A customer and former coworker of mine recently sent me a link to this blog post, whose author asks the question "When to use BizTalk vs. roll your own solution." Good question!
BizTalk Server allows developers to quickly develop loosely-coupled, services-oriented applications for connecting multiple desperate systems in a highly-available, highly-scalable way. Can you do everything BizTalk Server does with just writing .NET code? Sure... BizTalk is written on .NET (2.5 million lines of code), and you could develop a similar solution I'm sure with millions of dollars and a large, experienced team of developers.
BizTalk lends itself well to certain types of projects:
- Enterprise application integration (EAI)
- Legacy application integration
- Trading partner scenarios (B2B)
- Message brokering
- Business process management (BPM)
Let's look at an EAI example using BizTalk Server and custom .NET code. In this scenario, we have an ERP system which needs to send customer adds/updates/deletes to our CRM system. Let's assume we'll talk directly to the database for the ERP system -- say, if the customer table has a trigger which writes to an update table that we can poll via a SQL stored procedure -- and for the CRM system we'll send it information using a SOAP web service layer that the application exposes.
.NET way: We develop a windows service which will call the SQL stored procedure at a configurable interval. When we receive an updated record, we will take the columns from the data set and copy each element to its corresponding class item from the SOAP proxy class. Then we'll call the corresponding web service method and pass it the customer object.
BizTalk way: We'll create a receive port using the SQL adapter which will call the stored procedure at a configured interval. Upon receiving an update from the stored procedure, we'll map it in the port to our canonical format (not required but a good practice) and publish the customer record to the message box. Next we'll create a send port using the SOAP adapter pointing to our CRM web service. Within this send port we'll create a subscription to the customer messages and map it from our canonical format to the CRM type.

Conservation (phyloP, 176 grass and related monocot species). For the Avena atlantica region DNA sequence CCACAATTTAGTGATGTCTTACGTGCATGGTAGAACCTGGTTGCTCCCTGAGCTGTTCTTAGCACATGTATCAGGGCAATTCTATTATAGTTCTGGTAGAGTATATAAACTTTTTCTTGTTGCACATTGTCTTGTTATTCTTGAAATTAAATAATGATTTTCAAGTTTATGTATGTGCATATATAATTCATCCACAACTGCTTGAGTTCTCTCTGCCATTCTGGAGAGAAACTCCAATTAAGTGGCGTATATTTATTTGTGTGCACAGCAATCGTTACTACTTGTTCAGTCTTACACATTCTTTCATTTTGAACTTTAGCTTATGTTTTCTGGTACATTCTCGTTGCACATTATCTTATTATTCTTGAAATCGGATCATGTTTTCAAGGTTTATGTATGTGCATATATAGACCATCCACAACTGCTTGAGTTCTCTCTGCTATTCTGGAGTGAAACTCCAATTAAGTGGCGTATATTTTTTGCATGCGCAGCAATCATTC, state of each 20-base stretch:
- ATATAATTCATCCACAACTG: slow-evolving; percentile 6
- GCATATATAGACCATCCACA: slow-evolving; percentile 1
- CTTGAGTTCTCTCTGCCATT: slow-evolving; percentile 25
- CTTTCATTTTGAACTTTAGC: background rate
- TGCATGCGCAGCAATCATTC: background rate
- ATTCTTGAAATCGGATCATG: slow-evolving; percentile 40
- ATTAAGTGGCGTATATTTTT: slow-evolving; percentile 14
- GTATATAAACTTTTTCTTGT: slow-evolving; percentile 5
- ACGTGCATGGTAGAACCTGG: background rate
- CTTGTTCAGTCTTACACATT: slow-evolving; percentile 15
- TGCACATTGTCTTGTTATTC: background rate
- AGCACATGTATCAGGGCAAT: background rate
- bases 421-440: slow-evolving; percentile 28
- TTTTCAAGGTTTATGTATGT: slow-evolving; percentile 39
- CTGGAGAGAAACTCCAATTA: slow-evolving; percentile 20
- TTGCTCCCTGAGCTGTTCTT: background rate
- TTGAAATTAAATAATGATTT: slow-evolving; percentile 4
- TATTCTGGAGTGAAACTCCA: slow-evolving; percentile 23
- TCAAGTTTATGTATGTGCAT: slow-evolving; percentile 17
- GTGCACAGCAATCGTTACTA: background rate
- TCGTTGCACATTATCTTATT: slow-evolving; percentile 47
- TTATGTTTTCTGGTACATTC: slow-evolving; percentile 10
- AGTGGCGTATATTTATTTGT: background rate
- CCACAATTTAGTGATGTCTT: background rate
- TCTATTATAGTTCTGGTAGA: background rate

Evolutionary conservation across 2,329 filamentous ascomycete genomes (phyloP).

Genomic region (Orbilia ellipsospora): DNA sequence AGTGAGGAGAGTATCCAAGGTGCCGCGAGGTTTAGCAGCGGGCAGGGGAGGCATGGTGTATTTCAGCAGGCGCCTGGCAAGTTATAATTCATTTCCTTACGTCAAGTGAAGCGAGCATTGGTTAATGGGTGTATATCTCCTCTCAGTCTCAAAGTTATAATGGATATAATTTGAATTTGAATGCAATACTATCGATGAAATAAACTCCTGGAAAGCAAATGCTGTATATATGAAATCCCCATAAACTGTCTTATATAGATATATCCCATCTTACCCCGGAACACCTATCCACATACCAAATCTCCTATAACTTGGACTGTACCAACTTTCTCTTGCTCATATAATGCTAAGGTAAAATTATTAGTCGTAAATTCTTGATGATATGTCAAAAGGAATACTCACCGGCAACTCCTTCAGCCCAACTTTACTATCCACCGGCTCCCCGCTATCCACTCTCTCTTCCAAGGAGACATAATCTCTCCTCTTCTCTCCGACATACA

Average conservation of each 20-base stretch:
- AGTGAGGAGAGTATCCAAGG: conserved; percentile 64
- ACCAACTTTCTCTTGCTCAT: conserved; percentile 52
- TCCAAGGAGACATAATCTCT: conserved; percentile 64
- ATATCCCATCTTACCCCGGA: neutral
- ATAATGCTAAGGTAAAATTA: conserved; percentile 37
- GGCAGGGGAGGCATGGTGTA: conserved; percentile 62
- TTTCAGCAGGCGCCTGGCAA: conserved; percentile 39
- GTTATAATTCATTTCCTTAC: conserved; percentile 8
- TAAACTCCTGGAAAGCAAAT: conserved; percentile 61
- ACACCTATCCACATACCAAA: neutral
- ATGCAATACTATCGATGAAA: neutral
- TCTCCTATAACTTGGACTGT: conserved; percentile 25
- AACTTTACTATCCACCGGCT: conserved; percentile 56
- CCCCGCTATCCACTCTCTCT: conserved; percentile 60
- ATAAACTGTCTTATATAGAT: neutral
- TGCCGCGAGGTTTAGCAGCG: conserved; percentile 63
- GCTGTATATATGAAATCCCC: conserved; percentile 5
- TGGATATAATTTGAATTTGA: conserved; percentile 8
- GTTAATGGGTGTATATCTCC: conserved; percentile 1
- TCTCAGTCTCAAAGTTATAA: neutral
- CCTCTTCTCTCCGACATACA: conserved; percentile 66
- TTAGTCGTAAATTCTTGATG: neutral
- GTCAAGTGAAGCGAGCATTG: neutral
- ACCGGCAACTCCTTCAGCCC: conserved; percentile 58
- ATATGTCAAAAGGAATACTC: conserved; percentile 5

Scalability and High Availability
Both of these approaches are simple and fairly quick to develop, test, and deploy. Now let's mix it up. After running successfully in production for a couple of months, we're told by the business department that they expect the transaction volume to increase 10-fold. Since we didn't have this requirement up front, there's a very good chance that you'll have to rearchitect your .NET service to ensure it's multi-threaded and able to handle the increased load.
Now a requirement comes down from on high that our application needs to be made highly-available, i.e. we need to enable the service to run on multiple systems in case one of them fails. Back to the drawing board for many .NET applications. With BizTalk Server, we just add another server to the group, and ensure our SQL message box is highly-available, probably using an active/passive cluster.
Business Activity Monitoring
Next comes a requirement for instrumentation of the application, and the statistics should be made available on the company's SharePoint portal. With BizTalk, we don't need to touch the code in production; we simply create a BAM observation model, deploy that model, and apply a tracking profile to the BizTalk service. The BAM data can be viewed using an out-of-the-box portal component which can be dropped into the SharePoint page. There are a number of ways to do the same thing using .NET of course, but needless to say you'll need to create a data repository, and open up your service code to drop data into the repository at set milestones during the process. Should the observation model ever change, you'll be reopening your code to make the changes yet again, unlike with BAM.
Finally, a year later your company is going to deploy a customer portal which is hosted offsite and uses its own data repository for customer data, and will need to receive the updates from the ERP system as well. With .NET, you'll likely end up writing a new service for the 1:1 integration. With BizTalk, we just add another send port and have it subscribe to the customer messages already being published by the ERP system.
In this example, I've admittedly oversimplified, but I think the points are valid. Also, I've completely ignored one of BizTalk's biggest advantages in this space: its adapters. There are a huge number of adapters for BizTalk to connect to line-of-business systems. If our ERP or CRM systems have a BizTalk adapter available, we have to do very little custom development to talk to these LOB apps. With .NET, there may be an API available, but you'll be doing a lot of manual development.
Not For Everything / Future Direction
BizTalk Server is not for everything, but what it does, it does very well and at a fraction of the cost of competitors in this space. In the future, I see BizTalk becoming more of a generic application platform. Say, for example, you develop an application using WCF and WF, and then you need to scale these apps out or apply any of the scenarios outlined above. I would expect future versions of BizTalk to be WCF and WF-based, and you should be able to take your WCF/WF applications and host them inside of BizTalk Server. Pretty cool, I think.